Writer/Director Rian Johnson has been an indie darling for quite some time now (seriously if you haven’t seen Brick or the Brother’s Bloom yet, stop what you’re doing now and right that wrong). Looper is his entry into the mainstream—that is, if you consider a mind bending, science fiction action flick about an assassin from the mob who’s forced to murder his future self to be mainstream. Johnson is an “idea” filmmaker, a guy with big bold concepts who wants to make movies that surprise you, challenge you, and ultimately entertain you. But, more to the point, he doesn’t want to do that with faux, artsy-fartsy pandering. He’s an indie filmmaker who has no intention of making “indie” films. And, so, Looper hits, taking an immensely intriguing premise and marrying it with great story beats and even better casting choices. Joseph Gordon Levitt has completely transformed from child actor to Hollywood hunk, proving himself to be one of the most versatile young players currently in the game. And, of course, Bruce Willis—as Levitt’s older self— proves yet again why he is a rightful member of the A list. Yup, Looper is the whole kit and kaboodle—a well written, strongly acted, virtuosically shot science fiction thriller from an unquestionably talented director. See it.
With the Avengers sitting at the top of the list, I realize I’m probably sacrificing some sort of artistic credibility. C’mon! A Superhero blockbuster at the top of a coveted end of the year list? My ascot is unraveling as I type. Yes, I realize that this decision could very easily look like the result of blind fanboy group think. But, really, the Avengers is that good—writer/director/giant foreheaded Joss Whedon pulls off something that should have been impossible. He took four major superhero franchises, jammed them into a single movie, and still managed to tell a tightly plotted, insanely entertaining action film with a compelling story and empathetic characters. It’s funny. It’s thrilling. It appeals to comic book nerds as much as it does mainstream popcorn eaters. The Avengers could have very easily been less than the sum of its parts—something that drowns under its own weighty, overstuffed implications. But, thankfully, when assembled, it’s decidedly more —the rare spectacle that actually delivers on its “bigger is better” boast. There are a few rough edges (the beginning is slow, there’s a bit too much comic book doohickey jargon in there), but ultimately, this is the best blockbuster to hit theaters in years. Not to mention, Whedon even managed to accomplish something that I deemed simply futile: a Stan Lee cameo that isn’t annoying. Bravo, good sir. Best movie of the year.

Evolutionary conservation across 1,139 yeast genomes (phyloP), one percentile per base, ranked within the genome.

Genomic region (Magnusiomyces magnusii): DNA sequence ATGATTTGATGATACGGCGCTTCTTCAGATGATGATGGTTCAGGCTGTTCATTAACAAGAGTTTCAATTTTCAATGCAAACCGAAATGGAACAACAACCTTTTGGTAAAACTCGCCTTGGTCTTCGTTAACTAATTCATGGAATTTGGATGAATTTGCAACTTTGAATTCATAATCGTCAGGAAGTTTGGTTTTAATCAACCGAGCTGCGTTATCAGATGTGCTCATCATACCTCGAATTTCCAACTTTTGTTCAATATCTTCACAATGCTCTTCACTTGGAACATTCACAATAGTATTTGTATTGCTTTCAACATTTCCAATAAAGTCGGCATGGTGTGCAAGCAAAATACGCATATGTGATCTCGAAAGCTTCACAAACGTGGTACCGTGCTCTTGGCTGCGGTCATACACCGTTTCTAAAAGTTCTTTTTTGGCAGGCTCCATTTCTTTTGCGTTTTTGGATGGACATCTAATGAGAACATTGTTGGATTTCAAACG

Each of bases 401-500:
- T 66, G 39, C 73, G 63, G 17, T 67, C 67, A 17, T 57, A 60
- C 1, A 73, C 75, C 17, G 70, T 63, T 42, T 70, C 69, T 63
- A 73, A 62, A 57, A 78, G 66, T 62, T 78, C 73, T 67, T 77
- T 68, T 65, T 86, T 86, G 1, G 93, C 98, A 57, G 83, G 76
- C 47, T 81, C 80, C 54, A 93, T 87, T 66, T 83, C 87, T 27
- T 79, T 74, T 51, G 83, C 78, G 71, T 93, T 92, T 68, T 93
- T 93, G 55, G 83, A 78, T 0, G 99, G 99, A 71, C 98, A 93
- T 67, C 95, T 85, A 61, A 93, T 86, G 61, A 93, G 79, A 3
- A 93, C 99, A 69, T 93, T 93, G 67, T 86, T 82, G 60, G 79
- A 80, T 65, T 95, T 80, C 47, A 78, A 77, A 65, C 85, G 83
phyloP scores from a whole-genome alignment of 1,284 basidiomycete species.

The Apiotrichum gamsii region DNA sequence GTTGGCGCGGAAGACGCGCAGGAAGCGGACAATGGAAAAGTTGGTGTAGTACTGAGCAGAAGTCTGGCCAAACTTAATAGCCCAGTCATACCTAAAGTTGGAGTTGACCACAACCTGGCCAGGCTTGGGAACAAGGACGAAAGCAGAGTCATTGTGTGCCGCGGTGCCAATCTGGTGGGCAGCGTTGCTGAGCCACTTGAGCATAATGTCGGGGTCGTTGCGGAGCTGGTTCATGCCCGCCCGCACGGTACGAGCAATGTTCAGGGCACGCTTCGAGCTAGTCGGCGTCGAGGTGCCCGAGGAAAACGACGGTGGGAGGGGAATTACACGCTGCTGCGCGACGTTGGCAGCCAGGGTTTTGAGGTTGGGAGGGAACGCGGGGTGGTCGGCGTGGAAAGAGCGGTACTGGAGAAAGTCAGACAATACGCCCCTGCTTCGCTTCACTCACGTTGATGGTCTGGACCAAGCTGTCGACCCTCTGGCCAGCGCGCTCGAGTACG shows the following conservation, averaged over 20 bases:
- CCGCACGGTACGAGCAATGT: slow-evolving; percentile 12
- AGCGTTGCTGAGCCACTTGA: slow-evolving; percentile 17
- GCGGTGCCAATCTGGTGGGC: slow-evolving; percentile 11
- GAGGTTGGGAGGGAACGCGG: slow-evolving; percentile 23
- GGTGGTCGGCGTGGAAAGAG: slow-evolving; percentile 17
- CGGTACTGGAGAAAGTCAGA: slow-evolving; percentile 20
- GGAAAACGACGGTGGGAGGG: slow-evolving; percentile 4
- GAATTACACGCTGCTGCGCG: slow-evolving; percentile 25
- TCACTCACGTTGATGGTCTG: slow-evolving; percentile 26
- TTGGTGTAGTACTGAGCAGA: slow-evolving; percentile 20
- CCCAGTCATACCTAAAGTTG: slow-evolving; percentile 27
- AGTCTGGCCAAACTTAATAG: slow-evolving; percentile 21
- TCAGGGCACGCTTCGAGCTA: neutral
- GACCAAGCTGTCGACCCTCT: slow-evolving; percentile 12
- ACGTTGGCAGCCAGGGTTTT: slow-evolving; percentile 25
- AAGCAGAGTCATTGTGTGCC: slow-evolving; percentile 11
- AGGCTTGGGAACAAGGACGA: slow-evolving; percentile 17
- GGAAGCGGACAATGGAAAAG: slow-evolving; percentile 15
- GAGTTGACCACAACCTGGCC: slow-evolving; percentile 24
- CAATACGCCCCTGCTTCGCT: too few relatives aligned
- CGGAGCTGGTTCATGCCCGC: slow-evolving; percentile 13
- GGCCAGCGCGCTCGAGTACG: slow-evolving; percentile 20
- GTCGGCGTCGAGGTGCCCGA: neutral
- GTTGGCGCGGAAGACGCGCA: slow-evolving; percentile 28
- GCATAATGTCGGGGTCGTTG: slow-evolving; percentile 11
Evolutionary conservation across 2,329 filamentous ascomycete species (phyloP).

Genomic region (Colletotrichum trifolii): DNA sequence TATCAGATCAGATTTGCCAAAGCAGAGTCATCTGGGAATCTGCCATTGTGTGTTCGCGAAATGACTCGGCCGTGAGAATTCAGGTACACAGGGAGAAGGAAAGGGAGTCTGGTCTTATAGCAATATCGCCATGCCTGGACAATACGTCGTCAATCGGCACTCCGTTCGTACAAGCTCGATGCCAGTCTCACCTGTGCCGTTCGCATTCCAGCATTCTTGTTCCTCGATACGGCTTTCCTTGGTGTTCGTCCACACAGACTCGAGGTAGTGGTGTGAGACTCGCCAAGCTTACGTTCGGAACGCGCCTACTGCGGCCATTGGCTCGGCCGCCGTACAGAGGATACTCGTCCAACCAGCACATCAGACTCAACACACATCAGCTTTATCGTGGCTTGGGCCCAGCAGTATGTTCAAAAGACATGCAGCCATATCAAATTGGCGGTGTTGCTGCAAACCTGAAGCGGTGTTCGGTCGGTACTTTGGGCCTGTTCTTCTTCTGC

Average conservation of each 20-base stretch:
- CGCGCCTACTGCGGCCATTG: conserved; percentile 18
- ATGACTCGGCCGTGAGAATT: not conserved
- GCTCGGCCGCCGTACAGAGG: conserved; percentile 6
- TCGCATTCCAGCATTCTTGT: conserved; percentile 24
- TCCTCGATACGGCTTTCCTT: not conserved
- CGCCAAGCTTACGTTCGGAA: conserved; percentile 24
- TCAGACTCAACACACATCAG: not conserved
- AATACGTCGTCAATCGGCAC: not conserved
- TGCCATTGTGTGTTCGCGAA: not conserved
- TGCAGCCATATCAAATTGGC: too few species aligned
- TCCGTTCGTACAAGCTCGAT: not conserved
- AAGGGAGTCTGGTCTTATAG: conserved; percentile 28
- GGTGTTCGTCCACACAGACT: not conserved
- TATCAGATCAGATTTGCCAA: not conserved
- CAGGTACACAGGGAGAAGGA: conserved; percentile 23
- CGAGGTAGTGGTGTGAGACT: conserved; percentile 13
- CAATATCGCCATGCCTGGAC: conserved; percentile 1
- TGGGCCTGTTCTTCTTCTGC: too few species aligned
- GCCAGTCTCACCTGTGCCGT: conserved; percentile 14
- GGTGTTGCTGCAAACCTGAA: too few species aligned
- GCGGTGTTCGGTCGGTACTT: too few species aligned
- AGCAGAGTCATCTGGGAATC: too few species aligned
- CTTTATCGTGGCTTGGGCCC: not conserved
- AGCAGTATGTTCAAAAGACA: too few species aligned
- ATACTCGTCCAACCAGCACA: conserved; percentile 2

The Perks of Being a Wallflower
Life of Pi
The Raid: Redemption
Sleepwalk with Me
Pixar’s worst film. That might seem like slight criticism, as surely even the worst film from the animation team that brought us Toy Story, the Incredibles, and Finding Nemo still must be somewhat okay, right? Wrong. Brave is a boring, mediocre mess—a visually gorgeous, but emotionally unfilling journey through old fashioned fairy tale tropes that feels like it belongs in a straight to DVD Disney bargain bin. I realize that not every movie—even from a group as insanely talented as Pixar—can be a homerun, but Brave isn’t even a single—it’s a stared-at-three-pitches, kick-in-the-dirt strikeout.